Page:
The latest in AK Press’s Emergent Strategy series is the memoir of Caitlin Breedlove’s journey with ovarian cancer, which she grounds in her activism, feminism and unwavering support for liberation. Taking on classism, racial capitalism, and healthcare, Breedlove leaves us with love and invaluable lessons to learn.


Behind You Is the Sea: A Novel 

By Susan Muaddi Darraj (@susandarraj). HarperVia. 256 pages. Out Jan. 16.

Now more than ever, we must hear the voices of Palestinian writers who explore the full spectrum of their lives and experiences. In her dazzling fiction debut, Susan Muaddi Darraj explores generational divides, activism, reproductive justice, labor and tradition, to name a few.


The Best That You Can Do: Stories

By Amina Gautier. Soft Skull. 240 pages. Out Jan. 16.

Winner of the 2023 Soft Skull-Kimbilio Publishing Prize, you won’t want to miss this collection of stories by award-winning writer Amina Gautier. Tackling themes of loss, nostalgia and displacement, they shine when highlighting the duality of identity, family and culture.


Blackbirds Singing: Inspiring Black Women’s Speeches from the Civil War to the Twenty-First Century 

By Janet Dewart Bell (@JanetDewartBell). The New Press. 256 pages. Out Jan. 16.

Enlightening, energizing and enriching, this robust collection highlights 200 years of Black women’s public speeches addressing freedom, equality and the fight for true liberation in the face of oppression, violence and injustice. From Maya, Myrlie, and Fannie Lou to Paulie, Ella, Audre, this is a collection to cherish. 


Black Women, Ivory Tower: Revealing the Lies of White Supremacy in American Education

By Jasmine L. Harris (@DrHarrisJay). Broadleaf Books. 196 pages. Out Jan. 16.

In this groundbreaking volume, Jasmine L. Harris explores the experiences and challenges of Black women as students and teachers in higher education. Not only does she share personal experiences, but she also provides valuable support and ideas for success. 


Black Women Taught Us: An Intimate History of Black Feminism 

By Jenn M. Jackson (@jennmjacksonphd). Random House. 368 pages. Out Jan. 23.

Jenn Jackson’s debut pays homage to the Black women who led movements for freedom, justice and liberation in the U.S. and around the globe. From Audre Lorde to Ida B. Wells, Jackson’s 11 critical and thoughtful essays illuminate these leaders and implore us to learn from their legacies.


Blood: The Science, Medicine, and Mythology of Menstruation 

By Dr. Jen Gunter (@drjengunter). Citadel. 480 pages. Out Jan. 23.

Gynecologist Jen Gunter has written the essential text for everyone who menstruates. This is an accessible and wildly successful update on topics of menarche, menopause, menstrual products, contraception, health concerns and more. Also check out her blog Vagenda, which is the best name for a blog ever.


Broughtupsy: A Novel 

by Christina Cooke (@christina.j.cooke). Catapult. 240 pages. Out Jan. 23.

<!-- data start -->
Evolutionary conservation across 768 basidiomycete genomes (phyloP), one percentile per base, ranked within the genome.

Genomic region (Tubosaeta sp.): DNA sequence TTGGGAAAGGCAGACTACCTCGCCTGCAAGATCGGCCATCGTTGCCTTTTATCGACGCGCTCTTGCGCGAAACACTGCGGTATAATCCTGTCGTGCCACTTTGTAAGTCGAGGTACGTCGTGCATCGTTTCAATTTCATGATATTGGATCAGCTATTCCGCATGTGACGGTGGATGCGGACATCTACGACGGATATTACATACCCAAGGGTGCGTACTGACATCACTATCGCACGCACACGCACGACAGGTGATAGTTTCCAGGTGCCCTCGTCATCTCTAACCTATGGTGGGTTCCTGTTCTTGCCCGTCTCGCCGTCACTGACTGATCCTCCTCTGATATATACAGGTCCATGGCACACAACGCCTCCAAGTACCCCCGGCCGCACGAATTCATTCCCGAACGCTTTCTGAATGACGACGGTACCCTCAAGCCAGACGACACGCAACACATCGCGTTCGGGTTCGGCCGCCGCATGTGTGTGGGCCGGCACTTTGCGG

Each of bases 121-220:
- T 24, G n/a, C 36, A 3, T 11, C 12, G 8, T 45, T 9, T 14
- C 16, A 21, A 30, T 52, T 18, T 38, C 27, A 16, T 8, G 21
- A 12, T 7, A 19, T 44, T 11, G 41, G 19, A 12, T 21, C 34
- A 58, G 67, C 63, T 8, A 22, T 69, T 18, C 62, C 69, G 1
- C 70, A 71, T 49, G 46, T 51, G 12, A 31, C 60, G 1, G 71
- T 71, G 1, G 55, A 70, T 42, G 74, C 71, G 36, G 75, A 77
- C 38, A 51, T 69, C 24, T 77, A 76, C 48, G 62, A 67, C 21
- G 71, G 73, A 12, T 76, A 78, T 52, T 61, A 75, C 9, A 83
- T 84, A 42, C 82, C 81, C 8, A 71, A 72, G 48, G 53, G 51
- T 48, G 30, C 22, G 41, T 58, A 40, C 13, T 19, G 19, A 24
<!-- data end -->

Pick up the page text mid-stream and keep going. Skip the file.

This compelling debut features a young Jamaican woman on a quest to reunite with her estranged sister after the death of their brother. To do so means journeying to her native Jamaica and examining loss, resentment, tradition and identity.


Keeping Finance Personal: Ditch the “Shoulds” and the Shame and Rewrite Your Money Story 

By Ellyce Fulmore (@ellyce.fulmore). Hachette Go. 352 pages. Out Jan. 23.

If you are interested in money, there are no shortage of recent books on the topic. This one by queer, neurodivergent TikToker Ellyce Fulmore stands out for its accessibility, intersectionality and honesty. Fulmore talks openly about the influences of identity and experience on personal finance and money management in her signature shame-free and super-fun style. 


Madness: Race and Insanity in a Jim Crow Asylum 

By Antonia Hylton (@ahylton26). Legacy lit. 368 pages. Out Jan. 23.

This is a stunning exploration into the history of Crownsville Hospital in Maryland. Journalist Antonia Hylton poured over the surviving records of one of the last segregated asylums in the country and followed the legacy of slavery, through this work camp, to today’s (mis)treatment of people—particularly people of color—in the current mental healthcare system. 


Moving from the Margins: Life Histories on Transforming the Study of Racism

Edited by Margaret L. Andersen and Maxine Baca Zinn. Stanford University Press. 224 pages. Out Jan. 23.

This collection of essays focuses on how the personal and professional experiences of some of the most influential sociologists have profoundly influenced their perspectives on race, racial inequity and racial justice. This dynamic volume includes contributions from the editors as well as Eduardo Bonilla-Silva, Denise A. Segura, C. Matthew Snipp, Evelyn Nakano Glenn, Bonnie Thornton Dill, and more.   


Praisesong for the Kitchen Ghosts: Stories and Recipes from Five Generations of Black Country Cooks 

By Crystal Wilkinson (@crystalwilki). Clarkson Potter. 256 pages. Out Jan. 23.